• Jess 'Jessy Jess' Lomax is a National Representative for Mixed Martial Arts (Supplied)
Women in combat sports get less spectators than men, less sponsorship and according to guest editor, Jessica Lomax, less recognition.
By
Erin Riley

8 Jul 2016 - 4:11 PM  UPDATED 8 Jul 2016 - 4:38 PM

While women’s sport competitions have been growing around the world over the last two decades, there’s one arena in which female athletes are often still eyed warily: combat sports. 

 

Perhaps that is most apparent in the fact that, despite boxing having been an Olympic sport since the beginning of the modern Olympics in 1896, it was only opened to women in 2012. 

 

Mixed Martial Arts fighter Jess Lomax, who fights under the name 'Jessy Jess', knows this problem only too well.  

 

“I think it’s mostly got to do with the fact nobody likes to see a female beaten, even by another female,” she said. “It just doesn’t sit right in society’s thoughts.” 

 

“All they see is the cage and blood. They don’t see all the hours of hard work and technical learning, all the behind-the-scenes stuff.” 

 

“All they see is the cage and blood. They don’t see all the hours of hard work and technical learning, all the behind-the-scenes stuff.” 

 

Lomax says she has a different attitude to the sport: that it’s testing yourself against an opponent. 

 

“When I’m fighting, I’m not out there to kill someone, I’m out there to defend myself and to test my abilities against an opponent in a controlled environment.” 

 

Despite this, female fighters still get far less support than their male colleagues.  

 

People are more open to watching a man fight than a woman fight, so when it comes to support, the only real support [female fighters] get is from their coach and their family,” Lomax says.  

 

“Whereas male fighters have friends, they have backing, they have everything they could need. They do have to work for it, just like women do, but with a male it’s more accepted. With female supporters, it’s a little bit more on the down low.” 

 

This has flow-on effects, especially financially, as sponsorship opportunities are not readily available for female fighters.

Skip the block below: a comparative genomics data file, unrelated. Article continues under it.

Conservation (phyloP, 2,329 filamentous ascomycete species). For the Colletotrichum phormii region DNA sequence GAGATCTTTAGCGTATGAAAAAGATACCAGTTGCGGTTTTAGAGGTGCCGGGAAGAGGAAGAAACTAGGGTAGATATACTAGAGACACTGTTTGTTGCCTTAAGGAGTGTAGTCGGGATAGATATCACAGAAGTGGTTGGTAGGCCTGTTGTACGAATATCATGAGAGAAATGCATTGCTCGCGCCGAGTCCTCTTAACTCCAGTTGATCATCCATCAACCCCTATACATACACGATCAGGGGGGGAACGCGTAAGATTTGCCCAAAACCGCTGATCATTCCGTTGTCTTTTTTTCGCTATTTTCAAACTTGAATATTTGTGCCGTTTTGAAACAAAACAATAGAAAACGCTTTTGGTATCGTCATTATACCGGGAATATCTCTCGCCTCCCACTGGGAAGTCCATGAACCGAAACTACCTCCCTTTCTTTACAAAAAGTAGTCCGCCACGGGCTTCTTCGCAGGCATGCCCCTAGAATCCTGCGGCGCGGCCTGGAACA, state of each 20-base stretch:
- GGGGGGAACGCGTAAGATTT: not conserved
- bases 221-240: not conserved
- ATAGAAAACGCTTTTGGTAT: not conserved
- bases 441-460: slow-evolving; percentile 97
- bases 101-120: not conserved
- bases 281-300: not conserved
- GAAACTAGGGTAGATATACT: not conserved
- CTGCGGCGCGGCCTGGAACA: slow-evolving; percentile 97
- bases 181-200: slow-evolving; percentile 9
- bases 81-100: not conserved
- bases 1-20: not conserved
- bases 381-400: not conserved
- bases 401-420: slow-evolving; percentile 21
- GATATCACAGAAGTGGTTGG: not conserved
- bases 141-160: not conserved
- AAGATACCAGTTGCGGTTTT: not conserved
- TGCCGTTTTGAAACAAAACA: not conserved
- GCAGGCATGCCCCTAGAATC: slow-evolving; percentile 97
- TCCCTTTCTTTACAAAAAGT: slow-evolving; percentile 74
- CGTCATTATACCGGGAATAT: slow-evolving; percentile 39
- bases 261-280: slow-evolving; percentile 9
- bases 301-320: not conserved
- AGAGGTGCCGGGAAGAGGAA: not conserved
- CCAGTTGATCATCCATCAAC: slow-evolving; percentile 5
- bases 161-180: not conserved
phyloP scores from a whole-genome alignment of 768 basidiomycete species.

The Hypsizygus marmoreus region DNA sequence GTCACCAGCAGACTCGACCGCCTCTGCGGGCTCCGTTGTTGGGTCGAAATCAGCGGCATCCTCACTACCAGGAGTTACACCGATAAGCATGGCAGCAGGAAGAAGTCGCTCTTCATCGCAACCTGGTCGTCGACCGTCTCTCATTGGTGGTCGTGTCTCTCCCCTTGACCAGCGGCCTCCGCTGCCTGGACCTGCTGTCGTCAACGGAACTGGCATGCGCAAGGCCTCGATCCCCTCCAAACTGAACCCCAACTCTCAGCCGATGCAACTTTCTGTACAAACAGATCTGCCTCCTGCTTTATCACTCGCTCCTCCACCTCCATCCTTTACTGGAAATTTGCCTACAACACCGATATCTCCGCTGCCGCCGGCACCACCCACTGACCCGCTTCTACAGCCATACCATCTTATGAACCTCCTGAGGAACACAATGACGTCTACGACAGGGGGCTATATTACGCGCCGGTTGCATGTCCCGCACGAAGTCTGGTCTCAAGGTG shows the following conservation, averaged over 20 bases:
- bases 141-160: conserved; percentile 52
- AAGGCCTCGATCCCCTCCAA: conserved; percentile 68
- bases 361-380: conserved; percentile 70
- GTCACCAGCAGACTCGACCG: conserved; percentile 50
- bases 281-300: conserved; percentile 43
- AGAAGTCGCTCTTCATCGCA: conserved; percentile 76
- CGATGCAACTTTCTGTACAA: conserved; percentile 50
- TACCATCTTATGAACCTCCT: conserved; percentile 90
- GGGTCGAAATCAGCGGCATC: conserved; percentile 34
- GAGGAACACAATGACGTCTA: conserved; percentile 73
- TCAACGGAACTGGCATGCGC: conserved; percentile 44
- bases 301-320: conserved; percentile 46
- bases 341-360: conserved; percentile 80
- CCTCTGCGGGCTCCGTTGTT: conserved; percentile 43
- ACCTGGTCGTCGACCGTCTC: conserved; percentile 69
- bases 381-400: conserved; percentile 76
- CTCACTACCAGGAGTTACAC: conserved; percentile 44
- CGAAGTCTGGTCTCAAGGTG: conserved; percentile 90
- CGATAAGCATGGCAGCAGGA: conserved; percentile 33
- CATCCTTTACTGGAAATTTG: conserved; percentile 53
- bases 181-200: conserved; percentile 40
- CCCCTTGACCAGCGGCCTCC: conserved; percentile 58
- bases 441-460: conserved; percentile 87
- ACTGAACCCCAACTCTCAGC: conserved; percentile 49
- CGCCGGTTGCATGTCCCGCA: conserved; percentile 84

"A sponsor needs to know that the person they’re sponsoring is going to be a drawcard. I think males have most of it, but the industry itself is still evolving. The more that everyone gets out there and helps, the more sponsorship we’ll get as well." 

“The sponsorship is quite limited, because again, it’s not very widely known. A sponsor needs to know that the person they’re sponsoring is going to be a drawcard. I think males have most of it, but the industry itself is still evolving. The more that everyone gets out there and helps, the more sponsorship we’ll get as well.” 

 

While people are rarely openly hostile when Lomax says she is a fighter, the responses are often negative.  

 

Most of the responses come back with well, we’re not going to mess with you, then or I suppose you don’t have a boyfriend,’” she said.  Little comments like that that they don’t think are negative, but with the female psyche the way it is, we tend to take it that way.” 

 

The ‘I suppose you don’t have a boyfriend’ comment is very illustrative of people’s responses to women in fighting: it suggests a woman loses her appeal if she is strong. What may have been intended as a light-hearted comment ultimately demonstrates one of those key resistances to women in combat sports: that somehow their toughness is unappealing. 

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Lomax says women are fighting back to counter this, though. 

 

“You can see, mostly through social media, women are slowly changing that and empowering each other. I see that in training other women too and sharing my core values and watching them evolve as well. 

 

There are a few simple ways to show your support for female fighters and help combat the idea that women don’t belong in the ring. 

 

Go along and watch!” Lomax suggests. 

 

Get involved in your own classes to learn a bit of self-defense. Go speak to them. Follow them on social media outlets, because that’s where sponsorship comes from mostly these days. Everything is online, so just get them out there and make them aware that you are a supporter of that person. 

 

As for the advantages of supporting female combat fighters? 

 

Mostly, I think they would get to see someone who has confidence and determination,” said Lomax. 

 

“They would see a female who feels empowered and is willing to put themselves through something that most people wouldn’t to accomplish a goal.”

 


 

 

Jessica Lomax is a National Representative for Mixed Martial Arts, a champion competitor in National All Styles and with a Black Belt 3rd in Bon Karate and has more recently made her mark as the pioneer trainer at 9Round Forest Lake. She is guest editor for a special edition of Zela articles and has written, commissioned and created content for readers around her passion of sport and her broader interests.

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